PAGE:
California has five native Polypodies. [3]   Only two are native to Southern California: California polypody and Western polypody (Polypodium hesperium).  California polypody has a natural range from the Northern California coast to the coast of Baja California, Mexico.  It grows in shaded canyons, along streambanks, on rocky, north-facing slopes, in rock crevices and on cliffs/coastal bluffs.  It can still be found in the coastal sage scrub and chaparral communities of the Santa Monica and San Gabriel Mountain foothills and on the southern Channel Islands, at elevations below about 4000 ft. (1500 m.).

California polypody is a small, herbaceous perennial fern.  Its sporophyte generation grows 1-2 ft tall (usually 6-12 inches, but may be taller in garden) and about as wide.   Like most ferns, its leaves (called fronds) are compound, with many leaflets (called pinnae in the ferns) along a stout, hairy midrib.  The fronds are fairly simple, being only once pinnate.  The pinnae have rounded tips and are minutely serrate.  The sori develop on the underside of the pinnae; the indentations of the sori can be seen from the upper side in young leaves (see above). 

Plants spread slowly via stout underground stems (rhizomes). The rhizomes have many knobby projections, alluded to by the scientific name (poly = many; pody = feet). Plants die back to the ground in the dry season (summer/fall).  New fronds appear with the winter rains.  

California polypody is a nice fern for the garden.  Its small size makes it appropriate for even small spaces.  While preferring a well-drained soil, Polypodium californicum can be grown in most S. California soils.   It will tolerate morning sun, dappled shade or quite shady conditions.  It likes good winter/spring moisture, but then needs to dry out by late summer/early fall.  You can water it once a month or so in early/mid-summer and plants are fine with winter flooding.

Ferns don’t ask for much in the way of management.  Trim off dead fronds for neatness – that’s about it.   You can grow Polypodium californicum just about anywhere with some shade and late summer dry.  This is a cute one for a porch container.  It’s charming with shade-tolerant Carex, Heucheras, Columbine (Acquilegia) and other perennials with similar requirements.   It’s often used in moist rock gardens, rocky slopes and fern grottos.  But it can even do well in the dense shade under native oaks and other trees.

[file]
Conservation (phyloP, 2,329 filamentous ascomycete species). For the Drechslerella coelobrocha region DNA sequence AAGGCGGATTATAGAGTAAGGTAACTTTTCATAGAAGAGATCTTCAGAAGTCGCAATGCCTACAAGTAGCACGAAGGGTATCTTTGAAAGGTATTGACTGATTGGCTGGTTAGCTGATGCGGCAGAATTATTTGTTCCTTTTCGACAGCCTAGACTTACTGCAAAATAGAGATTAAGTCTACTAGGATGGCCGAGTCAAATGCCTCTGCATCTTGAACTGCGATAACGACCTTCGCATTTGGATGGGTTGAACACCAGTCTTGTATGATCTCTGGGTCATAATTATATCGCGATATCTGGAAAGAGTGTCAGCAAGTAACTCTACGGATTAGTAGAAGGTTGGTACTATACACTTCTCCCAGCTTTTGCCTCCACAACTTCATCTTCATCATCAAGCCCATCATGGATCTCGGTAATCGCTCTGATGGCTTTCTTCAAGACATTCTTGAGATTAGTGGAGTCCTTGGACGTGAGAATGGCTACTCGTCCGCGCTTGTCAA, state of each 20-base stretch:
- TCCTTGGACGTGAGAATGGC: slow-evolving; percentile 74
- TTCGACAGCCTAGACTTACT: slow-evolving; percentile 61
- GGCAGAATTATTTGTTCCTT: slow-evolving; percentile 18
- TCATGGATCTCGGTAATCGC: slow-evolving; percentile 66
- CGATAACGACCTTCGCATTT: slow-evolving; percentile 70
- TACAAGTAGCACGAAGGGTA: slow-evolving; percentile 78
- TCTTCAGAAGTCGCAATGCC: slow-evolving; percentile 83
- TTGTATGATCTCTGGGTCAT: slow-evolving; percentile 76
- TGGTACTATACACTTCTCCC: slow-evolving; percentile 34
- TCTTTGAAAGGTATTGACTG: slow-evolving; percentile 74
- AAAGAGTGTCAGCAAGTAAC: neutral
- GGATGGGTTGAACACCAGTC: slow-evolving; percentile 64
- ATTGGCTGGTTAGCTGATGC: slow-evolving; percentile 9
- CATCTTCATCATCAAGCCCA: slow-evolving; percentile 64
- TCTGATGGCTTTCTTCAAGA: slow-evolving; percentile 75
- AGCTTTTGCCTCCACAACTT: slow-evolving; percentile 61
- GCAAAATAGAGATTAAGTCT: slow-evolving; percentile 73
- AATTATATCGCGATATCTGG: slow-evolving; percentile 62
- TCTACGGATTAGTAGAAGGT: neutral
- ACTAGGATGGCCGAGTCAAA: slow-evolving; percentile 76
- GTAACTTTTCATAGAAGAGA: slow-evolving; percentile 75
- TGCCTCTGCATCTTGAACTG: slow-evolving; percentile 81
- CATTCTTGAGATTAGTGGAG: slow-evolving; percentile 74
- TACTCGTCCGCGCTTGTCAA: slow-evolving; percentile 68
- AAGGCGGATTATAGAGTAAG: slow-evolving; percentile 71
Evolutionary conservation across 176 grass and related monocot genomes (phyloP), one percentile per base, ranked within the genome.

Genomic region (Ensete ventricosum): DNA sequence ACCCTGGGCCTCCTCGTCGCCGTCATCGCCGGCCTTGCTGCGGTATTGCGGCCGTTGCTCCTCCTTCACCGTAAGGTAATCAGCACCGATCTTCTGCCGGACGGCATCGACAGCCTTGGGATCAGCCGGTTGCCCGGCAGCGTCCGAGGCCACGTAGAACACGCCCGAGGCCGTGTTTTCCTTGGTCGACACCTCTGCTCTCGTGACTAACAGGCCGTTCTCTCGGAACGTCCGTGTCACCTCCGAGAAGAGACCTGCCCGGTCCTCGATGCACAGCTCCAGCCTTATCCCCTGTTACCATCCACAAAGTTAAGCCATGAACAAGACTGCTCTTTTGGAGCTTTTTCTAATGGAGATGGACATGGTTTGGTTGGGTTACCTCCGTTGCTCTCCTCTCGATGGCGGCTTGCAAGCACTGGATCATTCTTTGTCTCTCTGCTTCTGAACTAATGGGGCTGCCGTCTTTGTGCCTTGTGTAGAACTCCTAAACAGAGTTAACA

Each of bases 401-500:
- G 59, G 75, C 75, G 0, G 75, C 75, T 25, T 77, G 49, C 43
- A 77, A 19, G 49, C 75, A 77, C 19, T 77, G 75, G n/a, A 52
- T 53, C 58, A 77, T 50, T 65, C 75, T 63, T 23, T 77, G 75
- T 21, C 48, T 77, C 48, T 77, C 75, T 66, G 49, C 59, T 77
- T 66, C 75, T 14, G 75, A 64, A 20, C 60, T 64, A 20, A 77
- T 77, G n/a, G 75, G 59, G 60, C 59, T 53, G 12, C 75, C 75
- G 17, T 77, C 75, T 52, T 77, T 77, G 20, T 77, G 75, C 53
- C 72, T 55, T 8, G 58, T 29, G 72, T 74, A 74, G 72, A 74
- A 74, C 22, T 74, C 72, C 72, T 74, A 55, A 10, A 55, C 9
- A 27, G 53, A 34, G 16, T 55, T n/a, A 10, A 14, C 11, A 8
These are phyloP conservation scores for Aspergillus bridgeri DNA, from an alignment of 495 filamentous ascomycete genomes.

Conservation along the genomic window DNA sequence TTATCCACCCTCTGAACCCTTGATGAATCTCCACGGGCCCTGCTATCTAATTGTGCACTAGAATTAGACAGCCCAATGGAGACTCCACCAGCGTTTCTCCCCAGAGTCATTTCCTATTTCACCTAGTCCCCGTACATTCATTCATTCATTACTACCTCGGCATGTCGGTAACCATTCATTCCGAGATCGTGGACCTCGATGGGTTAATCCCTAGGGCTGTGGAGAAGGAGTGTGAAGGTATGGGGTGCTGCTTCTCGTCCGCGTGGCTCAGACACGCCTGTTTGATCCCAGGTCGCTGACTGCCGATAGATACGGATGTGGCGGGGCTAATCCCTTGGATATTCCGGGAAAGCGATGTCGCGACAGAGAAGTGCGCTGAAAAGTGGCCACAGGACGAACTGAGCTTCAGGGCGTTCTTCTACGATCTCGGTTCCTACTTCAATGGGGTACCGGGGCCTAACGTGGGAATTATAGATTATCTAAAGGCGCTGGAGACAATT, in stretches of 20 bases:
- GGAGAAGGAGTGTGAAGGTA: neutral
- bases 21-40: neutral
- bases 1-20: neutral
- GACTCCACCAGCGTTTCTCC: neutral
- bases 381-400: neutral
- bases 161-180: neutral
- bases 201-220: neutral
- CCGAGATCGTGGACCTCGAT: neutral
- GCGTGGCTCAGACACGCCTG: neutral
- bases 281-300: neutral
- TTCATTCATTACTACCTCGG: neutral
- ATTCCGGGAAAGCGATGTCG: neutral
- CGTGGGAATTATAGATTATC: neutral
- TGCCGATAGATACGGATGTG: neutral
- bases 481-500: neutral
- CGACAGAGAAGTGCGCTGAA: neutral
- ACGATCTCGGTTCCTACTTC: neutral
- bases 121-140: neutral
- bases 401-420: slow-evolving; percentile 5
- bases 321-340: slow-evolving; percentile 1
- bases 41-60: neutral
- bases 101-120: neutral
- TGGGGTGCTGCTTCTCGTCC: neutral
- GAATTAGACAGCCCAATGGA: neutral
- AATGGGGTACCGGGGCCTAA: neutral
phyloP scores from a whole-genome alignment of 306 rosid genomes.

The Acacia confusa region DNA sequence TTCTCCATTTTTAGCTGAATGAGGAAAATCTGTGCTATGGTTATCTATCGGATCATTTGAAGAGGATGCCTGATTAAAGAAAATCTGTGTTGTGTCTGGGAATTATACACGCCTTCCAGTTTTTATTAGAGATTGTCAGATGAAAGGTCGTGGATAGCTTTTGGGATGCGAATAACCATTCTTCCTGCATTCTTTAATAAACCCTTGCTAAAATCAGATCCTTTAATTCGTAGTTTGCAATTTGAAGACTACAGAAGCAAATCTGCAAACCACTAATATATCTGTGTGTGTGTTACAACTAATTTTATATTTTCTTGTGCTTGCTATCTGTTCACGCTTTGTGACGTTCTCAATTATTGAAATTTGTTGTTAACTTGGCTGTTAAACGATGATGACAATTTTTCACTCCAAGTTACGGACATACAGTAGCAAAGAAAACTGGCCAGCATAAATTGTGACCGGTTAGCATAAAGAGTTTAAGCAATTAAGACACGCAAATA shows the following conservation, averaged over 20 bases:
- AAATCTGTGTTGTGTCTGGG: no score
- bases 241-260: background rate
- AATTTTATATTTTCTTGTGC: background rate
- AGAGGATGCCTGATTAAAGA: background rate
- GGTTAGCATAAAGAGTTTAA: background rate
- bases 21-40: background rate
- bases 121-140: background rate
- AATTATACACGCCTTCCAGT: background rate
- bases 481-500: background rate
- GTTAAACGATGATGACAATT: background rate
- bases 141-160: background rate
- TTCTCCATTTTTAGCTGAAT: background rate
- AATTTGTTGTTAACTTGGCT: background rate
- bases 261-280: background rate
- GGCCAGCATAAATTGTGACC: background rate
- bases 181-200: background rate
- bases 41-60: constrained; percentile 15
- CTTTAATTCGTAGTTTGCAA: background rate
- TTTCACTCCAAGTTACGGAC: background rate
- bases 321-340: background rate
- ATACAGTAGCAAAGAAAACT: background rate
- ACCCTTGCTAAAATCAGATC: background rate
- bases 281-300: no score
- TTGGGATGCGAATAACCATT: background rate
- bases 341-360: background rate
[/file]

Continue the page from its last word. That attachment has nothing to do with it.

A fern often sold as Polypodium californicum ‘Sarah Lyman’ or Polypodium calirhiza 'Sarah Lyman' is actually a hybrid between Polypodium californicum and P. hesperium.  This cultivar has all the characteristics of California polypody, but its leaves are ruffled and much showier.  It’s a little charmer that’s widely available from California native nurseries and online fern sources.  We’ve grown it and love it!

The young fronds (fiddlenecks) can be eaten, raw or cooked, fresh or dried.  Native Californians used the roots in the treatment of coughs, chest soreness, and the pains of rheumatism.  Plants were also used as a laxative and for skin wounds.  This is not a major medicinal plant, but was useful enough to include in our Garden of Health.

Native ferns are an interesting addition to local gardens.  While not as important food, habitat or medicinal plants as other natives, they add a particular charm and personality to the shady garden. We love the idea of creating a Victorian fern grotto using California natives – perhaps we’ll do so sometime.  As perennials, Polypodies die back each year, but then reappear with the rains as if by magic.  It’s such a joy to see the new fronds unfurl each season.   Are you hooked yet?

For a gardening information sheet see: http://www.slideshare.net/cvadheim/polypodium-californicum

For more pictures of this plant see: http://www.slideshare.net/cvadheim/polypodium-californicum-web-show

For plant information sheets on other native plants see: http://nativeplantscsudh.blogspot.com/p/gallery-of-native-plants_17.html

  1. http://www.anbg.gov.au/fern/life_cycle.html
  2. http://amerfernsoc.org/lernfrnl.html
  3. http://www.calflora.org/cgi-bin/specieslist.cgi?where-genus=Polypodium

Pretty poppies for San Diego

By Nan Sterman  

Copyright © 2017, The San Diego Union-Tribune